It’s not hard to see the likely outcome of this madness. It was prefigured in Africa last year with the Ebola epidemic, which was raging at its height while the WHO ran a week-long antismoking bash in Moscow. They weren’t ready for that epidemic, and they won’t be ready for the next one either. Smoking bans won’t prevent the next plague. Nor will slimming pills. Running marathons won’t help either.
    People die running marathons…. Even without the little, invisible, “buggers” which are far advanced in ‘adjusting-to-changing-life-circumstances’.
    I do believe (if I CAN believe what we are being told!!) that the Ebola epidemic is beginning to burn out. >11 000 death due to the virus alone in less than 2 years just isn’t important to the WHO. After all, Ebola appears to be an African disease.
    The naivety of the WHO is priceless!!! WHAT makes them think that the first world will survive previously harmless bugs becoming killers? Better hand the WHO more red caviar and champagne!!! (Obviously they need to conjure up more nonsense about smokers!)

    • Rose says:

      Oh it all makes work for the working man to do..

      Orthorexia: when healthy eating goes too far
      “As National Eating Disorders Awareness week begins, we look at what happens when the ‘perfect diet’ becomes an obsession – a condition called orthorexia

      For some people, the desire to eat healthy, “clean”, unprocessed foods becomes a life-ruining compulsion. The condition is known as orthorexia, a term coined in 1997 by Dr Steven Bratman.

      “It can, in fact, often bear more resemblance to obsessive-compulsive disorder in that it is characterised by a fixation on righteous eating, eating only ‘pure’ foods and trying to avoid contamination by food,” says Susan Ringwood, chief executive officer for eating disorder charity Beat. Anecdotally, professionals are reporting an increase in individuals suffering from symptoms of orthorexia, but the condition still does not have a formal medical classification and, as such, isn’t regarded as an “official” eating disorder. Yet, having seen orthorexia in action several times, I know only too well that it can be just as harmful and upsetting as other major eating disorders, because it involves the same intense, joy-sucking preoccupation with food and body.”

      Listen to the words, Brigitte and you’ll see what I mean : )

      The more they try to fix you, the more they break.

    • Joe L. says:

      “The research suggests nine out of 10 people falsely believe nicotine is very harmful to their heath, when in fact it is no more dangerous than the caffeine in a cup of coffee.”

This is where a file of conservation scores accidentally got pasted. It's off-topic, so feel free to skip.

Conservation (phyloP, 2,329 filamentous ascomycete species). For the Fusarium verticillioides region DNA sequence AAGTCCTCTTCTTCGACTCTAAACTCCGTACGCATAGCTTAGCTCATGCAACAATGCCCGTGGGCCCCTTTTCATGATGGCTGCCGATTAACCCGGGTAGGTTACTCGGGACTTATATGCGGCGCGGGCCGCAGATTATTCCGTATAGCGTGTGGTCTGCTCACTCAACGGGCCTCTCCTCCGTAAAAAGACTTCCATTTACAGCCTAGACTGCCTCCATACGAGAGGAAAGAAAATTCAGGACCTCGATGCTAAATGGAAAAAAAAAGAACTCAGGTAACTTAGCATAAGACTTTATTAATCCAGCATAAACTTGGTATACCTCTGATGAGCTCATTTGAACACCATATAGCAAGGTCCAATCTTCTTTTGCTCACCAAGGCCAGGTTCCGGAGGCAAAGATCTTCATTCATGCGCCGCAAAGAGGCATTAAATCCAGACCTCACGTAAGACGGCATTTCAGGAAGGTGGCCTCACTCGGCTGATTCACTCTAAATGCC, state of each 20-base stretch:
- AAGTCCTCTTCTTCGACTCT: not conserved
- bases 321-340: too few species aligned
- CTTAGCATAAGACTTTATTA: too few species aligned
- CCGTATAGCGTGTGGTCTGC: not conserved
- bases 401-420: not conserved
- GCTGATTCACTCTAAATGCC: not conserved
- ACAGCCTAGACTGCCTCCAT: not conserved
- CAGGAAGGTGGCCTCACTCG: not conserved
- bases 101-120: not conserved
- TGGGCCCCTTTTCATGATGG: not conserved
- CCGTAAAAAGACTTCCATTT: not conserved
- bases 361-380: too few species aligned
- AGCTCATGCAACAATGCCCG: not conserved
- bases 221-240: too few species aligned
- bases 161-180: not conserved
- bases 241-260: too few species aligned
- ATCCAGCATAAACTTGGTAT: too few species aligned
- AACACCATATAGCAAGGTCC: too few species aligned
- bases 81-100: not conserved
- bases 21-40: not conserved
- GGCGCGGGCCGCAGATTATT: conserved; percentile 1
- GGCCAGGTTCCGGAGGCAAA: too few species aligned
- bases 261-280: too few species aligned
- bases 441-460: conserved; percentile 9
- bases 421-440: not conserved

Christ! They claim 90% of people have fallen for the anti-smoking propaganda! I knew the number was large, but … 90% of the population is that gullible and/or ignorant? If that number is anywhere near correct, we live in frightening times: “Martial law? Absolutely!” … “Police state? Yes, please!”

      • Rose says:

        Frightening, isn’t?
        Remember, when you are driving down the road, these people are coming the other way.

        • harleyrider1978 says:

          Seriously nothing ever gets that high and I mean nothing………….they lied seriously one might rationally believe 20% of the population buys the propaganda but not 90% no way no how

        • harleyrider1978 says:


          Just as Mike pointed out they word their polls to get the outcome they want and here they openly admit as much:

          Reliable Opinion Pollsters Public opinion polls are an effective way to deliver the message to politicians that the public supports strong enforcement. The most effective messengers to deliver that news are professional pollsters. Of course, professional poll takers cost money, so if this is not possible, we can conduct our own surveys. We need to think carefully how to phrase our questions. “Do you think smokers should be heavily fined for smoking in public places?” may, for instance, get less support than the question “Do you think our law protecting children and other nonsmokers from smoke in public places should be properly enforced?” While the first question focuses on punishing the smoker, the second fixes on enforcing an existing law. Stronger still may be questions that also focus on the rights of children and other nonsmokers to be protected from smoke.


        • harleyrider1978 says:

          Now how can We believe CDC numbers on smoking rates when even the Federal Government knows they are UNRELIABLE!

          Survey experts agree that survey respondents understate the true extent of their cigarette consumption. If taken as true, the responses in the surveys we examined, would suggest that, on average, only 70 percent of purchased cigarettes were reported to be actually consumed, which strains credulity. The substantial uncertainty surrounding the degree of underreporting of cigarette consumption in survey data necessarily generates large uncertainty about the magnitude of the federal tax receipts lost due to the illicit cigarette trade. Any estimate of federal tax loss based on survey data therefore should be regarded as only broadly indicative of actual receipts lost.4


          Read more at http://guardianlv.com/2014/12/smoking-on-the-decline-in-united-states/#FKdH61RKor0MKSgv.99

      • harleyrider1978 says: